Never think you’re too green, too unknown, or too inexperienced to reach out to an editor; editors want your pitches. If you have a good idea, send it along. (My only suggestion here: Make sure they haven’t published the piece already!).
The only way to go wrong is to reach out without politeness or with an air of entitlement. A little humility, kindness, and willingness to converse goes a long way. You can start by connecting with me on LinkedIn!
Most people aren’t going to land a 3000-word glossy magazine print piece right off the bat (but who knows, right?). Because of this, it’s smart to think outside the box a little: Go to writing conferences and meet people, design unique business cards that get people excited about you, reach out to your local gym to see if they need bloggers or copywriters, or ask your college alumni magazine if they need writers. I started Luna Luna (which is about as niche as it gets) — and that did wonders for my career! You never know who needs help or who is looking, so never underestimate the opportunities that are out there if you get creative.
Constantly learn and grow your skillset.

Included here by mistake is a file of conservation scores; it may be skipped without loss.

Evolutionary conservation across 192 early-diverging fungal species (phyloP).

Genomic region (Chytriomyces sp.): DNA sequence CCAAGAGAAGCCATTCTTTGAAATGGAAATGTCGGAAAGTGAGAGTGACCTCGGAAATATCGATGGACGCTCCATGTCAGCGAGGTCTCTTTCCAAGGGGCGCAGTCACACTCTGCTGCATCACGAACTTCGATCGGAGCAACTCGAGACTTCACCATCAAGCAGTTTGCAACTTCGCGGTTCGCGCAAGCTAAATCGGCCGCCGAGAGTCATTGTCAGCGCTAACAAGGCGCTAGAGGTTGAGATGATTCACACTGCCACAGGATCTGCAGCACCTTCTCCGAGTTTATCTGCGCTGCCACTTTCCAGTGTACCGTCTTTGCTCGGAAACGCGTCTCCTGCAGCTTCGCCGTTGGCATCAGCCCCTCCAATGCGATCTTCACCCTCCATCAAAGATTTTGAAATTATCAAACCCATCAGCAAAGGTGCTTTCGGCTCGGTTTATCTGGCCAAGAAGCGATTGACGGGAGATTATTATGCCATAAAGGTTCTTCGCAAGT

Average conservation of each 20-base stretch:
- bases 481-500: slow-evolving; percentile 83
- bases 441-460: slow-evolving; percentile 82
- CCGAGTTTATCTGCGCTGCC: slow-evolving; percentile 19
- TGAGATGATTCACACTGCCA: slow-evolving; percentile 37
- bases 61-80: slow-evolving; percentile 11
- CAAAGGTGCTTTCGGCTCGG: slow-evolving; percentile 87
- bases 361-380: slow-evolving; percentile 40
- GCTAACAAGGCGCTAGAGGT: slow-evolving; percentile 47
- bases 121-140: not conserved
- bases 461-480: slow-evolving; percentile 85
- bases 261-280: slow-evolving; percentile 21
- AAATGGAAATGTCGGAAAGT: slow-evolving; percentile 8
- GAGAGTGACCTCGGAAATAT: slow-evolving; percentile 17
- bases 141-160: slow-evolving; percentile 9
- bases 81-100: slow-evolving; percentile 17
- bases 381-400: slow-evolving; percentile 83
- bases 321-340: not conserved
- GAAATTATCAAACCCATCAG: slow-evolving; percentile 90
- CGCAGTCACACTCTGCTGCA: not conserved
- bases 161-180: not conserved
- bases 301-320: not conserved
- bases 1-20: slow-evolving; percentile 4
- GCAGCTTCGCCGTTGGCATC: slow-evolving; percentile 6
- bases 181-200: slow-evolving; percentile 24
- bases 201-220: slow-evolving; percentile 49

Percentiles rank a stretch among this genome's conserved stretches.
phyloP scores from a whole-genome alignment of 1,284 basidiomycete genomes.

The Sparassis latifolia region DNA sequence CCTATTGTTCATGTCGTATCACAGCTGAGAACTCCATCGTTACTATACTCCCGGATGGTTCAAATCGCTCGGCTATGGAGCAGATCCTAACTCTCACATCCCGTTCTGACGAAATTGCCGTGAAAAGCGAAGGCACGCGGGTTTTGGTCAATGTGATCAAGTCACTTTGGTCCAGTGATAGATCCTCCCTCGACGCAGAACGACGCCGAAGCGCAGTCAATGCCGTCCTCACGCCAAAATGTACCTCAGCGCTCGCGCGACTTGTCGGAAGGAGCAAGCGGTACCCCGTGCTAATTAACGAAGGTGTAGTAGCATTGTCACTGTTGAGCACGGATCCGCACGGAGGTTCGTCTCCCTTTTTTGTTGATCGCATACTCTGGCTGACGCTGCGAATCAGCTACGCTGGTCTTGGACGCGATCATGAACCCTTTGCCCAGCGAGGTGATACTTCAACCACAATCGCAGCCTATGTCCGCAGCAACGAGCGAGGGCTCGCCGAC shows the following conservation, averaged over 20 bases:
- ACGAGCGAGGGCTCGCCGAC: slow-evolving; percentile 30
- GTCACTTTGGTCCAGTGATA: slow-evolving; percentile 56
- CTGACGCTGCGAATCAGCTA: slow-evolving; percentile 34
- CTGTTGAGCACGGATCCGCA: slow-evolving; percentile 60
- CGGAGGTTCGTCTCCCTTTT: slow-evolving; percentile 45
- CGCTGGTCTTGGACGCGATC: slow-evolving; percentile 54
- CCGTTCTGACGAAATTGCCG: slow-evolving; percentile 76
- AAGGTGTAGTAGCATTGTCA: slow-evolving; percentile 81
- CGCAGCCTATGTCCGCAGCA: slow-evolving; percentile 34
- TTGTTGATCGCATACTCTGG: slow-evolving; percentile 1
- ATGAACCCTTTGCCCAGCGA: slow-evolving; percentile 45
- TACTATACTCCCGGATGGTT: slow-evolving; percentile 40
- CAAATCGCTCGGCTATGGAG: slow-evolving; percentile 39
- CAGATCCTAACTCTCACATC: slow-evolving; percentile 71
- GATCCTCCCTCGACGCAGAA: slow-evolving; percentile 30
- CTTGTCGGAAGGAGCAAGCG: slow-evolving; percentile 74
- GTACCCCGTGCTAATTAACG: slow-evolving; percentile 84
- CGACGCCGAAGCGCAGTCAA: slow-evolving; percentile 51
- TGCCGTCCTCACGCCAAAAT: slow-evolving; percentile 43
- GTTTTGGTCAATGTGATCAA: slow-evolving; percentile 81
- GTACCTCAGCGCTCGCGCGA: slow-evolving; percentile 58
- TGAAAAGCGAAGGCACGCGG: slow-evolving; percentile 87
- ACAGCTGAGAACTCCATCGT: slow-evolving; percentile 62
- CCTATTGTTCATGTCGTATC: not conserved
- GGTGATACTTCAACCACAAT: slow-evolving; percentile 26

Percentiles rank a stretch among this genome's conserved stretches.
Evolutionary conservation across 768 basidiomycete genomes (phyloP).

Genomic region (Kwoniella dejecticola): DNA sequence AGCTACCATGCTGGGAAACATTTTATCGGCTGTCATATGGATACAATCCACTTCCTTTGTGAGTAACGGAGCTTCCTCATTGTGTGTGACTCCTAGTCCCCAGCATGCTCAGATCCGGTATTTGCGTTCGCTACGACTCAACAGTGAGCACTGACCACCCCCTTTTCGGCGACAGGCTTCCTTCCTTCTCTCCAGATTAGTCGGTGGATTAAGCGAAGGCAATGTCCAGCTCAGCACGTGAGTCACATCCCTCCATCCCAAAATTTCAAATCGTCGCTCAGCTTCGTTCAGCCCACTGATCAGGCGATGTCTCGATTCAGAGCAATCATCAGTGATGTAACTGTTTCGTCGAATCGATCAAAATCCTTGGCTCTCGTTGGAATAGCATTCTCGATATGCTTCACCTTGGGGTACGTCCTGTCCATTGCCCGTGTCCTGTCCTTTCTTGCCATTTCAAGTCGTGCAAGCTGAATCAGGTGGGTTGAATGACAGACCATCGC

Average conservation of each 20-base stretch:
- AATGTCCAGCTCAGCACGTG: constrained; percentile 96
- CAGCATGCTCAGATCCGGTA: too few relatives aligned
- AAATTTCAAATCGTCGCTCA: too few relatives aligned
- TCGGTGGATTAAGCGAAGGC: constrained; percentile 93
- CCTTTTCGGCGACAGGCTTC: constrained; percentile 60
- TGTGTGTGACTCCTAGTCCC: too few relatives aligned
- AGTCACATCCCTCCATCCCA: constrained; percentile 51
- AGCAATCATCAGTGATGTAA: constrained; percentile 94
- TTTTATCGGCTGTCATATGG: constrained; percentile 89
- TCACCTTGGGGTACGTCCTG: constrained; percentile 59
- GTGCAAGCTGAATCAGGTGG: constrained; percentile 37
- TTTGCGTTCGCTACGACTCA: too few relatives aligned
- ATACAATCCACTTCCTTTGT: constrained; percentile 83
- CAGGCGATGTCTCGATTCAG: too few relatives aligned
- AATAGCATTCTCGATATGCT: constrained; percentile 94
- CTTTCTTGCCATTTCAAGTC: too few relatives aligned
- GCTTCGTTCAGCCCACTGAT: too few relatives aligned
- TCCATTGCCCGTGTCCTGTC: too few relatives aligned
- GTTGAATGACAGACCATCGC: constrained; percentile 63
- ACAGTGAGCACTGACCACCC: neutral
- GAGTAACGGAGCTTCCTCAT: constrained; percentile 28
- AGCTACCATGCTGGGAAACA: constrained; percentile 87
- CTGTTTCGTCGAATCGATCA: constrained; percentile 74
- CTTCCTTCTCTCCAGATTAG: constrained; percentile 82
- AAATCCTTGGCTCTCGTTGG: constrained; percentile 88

In the beginning, I had no clue about a lot of things — SEO, photoshop, certain content management systems. I was green, as they say. And guess what? I totally got by. Gig by gig I was required to learn certain skills — and I did. I’d often rent a book or watch a YouTube tutorial if I needed to learn something, like how to use WordPress or Google Keywords. If I needed to learn how to fill out a w9 on my computer (since I didn’t have a printer or scanner), I’d watch tutorials. The list goes on and on. All the info is at your fingertips — and if it’s not, join a Facebook group for freelancers and ask. Don’t expect anyone to hold your hand, but be ready and willing to ask for help when you need it.